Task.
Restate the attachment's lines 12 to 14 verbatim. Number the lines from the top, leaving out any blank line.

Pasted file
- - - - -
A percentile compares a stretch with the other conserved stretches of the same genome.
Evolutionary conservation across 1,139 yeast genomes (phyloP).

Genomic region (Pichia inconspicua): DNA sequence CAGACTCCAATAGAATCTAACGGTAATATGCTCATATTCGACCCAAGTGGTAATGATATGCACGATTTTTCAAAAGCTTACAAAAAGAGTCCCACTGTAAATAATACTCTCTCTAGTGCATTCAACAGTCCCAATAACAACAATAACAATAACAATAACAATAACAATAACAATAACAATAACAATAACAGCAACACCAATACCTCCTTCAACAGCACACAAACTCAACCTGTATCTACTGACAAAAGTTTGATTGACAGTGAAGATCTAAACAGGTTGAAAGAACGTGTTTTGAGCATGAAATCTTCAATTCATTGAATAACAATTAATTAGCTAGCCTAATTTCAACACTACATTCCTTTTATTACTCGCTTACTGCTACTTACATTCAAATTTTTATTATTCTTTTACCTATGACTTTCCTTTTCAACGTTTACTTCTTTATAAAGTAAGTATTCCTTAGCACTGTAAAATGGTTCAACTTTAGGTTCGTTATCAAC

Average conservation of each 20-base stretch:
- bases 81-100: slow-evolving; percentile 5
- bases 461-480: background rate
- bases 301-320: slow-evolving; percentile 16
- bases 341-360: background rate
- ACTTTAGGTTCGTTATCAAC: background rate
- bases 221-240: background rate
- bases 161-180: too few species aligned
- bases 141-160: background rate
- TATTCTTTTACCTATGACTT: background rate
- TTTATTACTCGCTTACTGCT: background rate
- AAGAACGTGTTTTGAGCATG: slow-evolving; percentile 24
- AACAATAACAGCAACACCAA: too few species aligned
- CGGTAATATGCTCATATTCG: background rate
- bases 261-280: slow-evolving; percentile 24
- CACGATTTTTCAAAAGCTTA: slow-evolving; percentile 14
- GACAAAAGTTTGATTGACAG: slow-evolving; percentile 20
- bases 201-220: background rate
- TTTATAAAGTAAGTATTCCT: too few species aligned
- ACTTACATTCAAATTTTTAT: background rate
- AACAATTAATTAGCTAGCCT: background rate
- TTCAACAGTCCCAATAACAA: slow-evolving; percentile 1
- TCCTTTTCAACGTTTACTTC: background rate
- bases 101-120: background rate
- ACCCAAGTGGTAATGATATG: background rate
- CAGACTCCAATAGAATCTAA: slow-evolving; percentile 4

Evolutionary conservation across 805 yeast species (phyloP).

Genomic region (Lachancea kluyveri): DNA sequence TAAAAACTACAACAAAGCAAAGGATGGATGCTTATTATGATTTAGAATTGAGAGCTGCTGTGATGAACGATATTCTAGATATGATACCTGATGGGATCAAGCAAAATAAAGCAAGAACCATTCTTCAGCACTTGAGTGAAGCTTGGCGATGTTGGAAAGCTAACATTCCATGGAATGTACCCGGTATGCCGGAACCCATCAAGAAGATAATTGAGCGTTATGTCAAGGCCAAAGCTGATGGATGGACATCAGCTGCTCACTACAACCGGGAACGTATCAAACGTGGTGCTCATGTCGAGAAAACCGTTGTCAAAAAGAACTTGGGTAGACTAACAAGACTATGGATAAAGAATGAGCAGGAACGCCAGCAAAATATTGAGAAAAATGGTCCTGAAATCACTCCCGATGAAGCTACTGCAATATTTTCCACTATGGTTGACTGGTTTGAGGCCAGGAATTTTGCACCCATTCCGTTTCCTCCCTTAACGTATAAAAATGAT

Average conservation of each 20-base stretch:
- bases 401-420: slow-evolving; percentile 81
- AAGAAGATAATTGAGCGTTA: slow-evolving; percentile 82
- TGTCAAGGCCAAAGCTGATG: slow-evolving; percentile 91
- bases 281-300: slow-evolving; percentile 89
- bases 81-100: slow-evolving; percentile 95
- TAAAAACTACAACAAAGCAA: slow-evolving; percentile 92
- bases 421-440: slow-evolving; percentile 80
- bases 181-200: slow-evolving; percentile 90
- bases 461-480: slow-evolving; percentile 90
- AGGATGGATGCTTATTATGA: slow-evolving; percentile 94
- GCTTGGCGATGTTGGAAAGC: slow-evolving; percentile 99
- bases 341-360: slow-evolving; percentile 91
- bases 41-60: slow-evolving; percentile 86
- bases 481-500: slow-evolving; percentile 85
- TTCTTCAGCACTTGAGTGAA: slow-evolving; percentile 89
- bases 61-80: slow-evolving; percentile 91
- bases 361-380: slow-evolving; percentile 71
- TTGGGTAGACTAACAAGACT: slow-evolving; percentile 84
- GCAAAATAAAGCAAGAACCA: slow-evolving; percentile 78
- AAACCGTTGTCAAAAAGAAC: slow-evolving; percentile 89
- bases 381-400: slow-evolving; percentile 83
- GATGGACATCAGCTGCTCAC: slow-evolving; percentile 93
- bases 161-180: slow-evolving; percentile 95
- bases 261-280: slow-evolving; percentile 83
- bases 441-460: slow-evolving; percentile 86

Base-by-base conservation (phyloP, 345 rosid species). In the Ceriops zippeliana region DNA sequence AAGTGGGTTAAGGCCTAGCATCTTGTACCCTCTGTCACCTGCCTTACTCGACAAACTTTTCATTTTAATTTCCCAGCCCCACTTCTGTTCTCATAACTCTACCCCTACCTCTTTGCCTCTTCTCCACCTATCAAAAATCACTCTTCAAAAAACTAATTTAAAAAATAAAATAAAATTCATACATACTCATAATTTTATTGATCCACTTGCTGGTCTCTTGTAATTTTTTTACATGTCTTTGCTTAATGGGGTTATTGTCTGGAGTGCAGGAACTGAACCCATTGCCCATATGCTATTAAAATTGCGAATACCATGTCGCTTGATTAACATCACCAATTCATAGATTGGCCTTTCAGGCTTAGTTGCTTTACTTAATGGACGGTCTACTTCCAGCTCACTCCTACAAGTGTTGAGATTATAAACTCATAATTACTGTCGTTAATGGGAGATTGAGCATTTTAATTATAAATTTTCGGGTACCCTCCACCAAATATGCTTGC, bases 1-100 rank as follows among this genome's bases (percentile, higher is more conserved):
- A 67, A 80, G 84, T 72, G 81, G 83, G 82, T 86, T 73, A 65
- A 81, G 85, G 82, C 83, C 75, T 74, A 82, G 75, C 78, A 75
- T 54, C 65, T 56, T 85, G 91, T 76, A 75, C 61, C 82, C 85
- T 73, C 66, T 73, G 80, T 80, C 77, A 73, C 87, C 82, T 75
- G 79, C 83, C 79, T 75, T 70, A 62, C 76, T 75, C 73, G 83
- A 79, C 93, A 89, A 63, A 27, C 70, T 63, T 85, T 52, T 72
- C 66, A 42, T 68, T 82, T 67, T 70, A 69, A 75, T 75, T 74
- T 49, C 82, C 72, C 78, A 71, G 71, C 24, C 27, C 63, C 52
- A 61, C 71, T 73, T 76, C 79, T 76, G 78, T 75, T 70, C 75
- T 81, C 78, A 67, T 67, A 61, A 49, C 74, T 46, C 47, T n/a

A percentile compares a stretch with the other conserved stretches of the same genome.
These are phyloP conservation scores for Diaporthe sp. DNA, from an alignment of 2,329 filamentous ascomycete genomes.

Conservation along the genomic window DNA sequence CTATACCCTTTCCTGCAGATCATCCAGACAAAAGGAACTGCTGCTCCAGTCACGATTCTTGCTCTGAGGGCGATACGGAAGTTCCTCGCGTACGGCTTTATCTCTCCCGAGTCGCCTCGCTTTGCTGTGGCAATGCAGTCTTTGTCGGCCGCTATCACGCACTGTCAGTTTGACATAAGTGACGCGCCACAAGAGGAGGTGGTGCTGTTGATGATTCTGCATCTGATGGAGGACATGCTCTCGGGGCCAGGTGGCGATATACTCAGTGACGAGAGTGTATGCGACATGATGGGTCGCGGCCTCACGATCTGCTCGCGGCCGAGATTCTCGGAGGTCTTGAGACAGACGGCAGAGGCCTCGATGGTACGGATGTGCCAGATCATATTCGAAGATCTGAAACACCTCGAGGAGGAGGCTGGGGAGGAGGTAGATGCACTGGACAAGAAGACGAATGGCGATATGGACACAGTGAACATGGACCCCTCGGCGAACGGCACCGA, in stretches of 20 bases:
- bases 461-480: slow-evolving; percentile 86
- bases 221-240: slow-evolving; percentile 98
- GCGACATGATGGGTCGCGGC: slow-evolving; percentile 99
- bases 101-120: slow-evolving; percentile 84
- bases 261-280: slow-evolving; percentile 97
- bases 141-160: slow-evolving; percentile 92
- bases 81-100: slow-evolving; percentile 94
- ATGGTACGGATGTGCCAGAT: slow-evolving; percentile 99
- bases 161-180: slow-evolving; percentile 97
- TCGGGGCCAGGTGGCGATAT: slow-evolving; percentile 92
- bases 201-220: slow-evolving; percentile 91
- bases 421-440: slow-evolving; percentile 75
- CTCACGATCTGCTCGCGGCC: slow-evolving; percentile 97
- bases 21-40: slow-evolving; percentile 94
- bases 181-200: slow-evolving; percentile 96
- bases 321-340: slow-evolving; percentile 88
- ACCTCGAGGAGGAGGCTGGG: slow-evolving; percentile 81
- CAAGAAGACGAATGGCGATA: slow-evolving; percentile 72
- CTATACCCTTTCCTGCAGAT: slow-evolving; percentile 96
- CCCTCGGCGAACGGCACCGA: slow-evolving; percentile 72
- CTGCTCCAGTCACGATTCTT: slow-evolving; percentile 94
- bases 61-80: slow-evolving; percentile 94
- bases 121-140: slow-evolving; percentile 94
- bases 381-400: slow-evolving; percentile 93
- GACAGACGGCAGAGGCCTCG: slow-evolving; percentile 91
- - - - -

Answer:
- bases 141-160: background rate
- TATTCTTTTACCTATGACTT: background rate
- TTTATTACTCGCTTACTGCT: background rate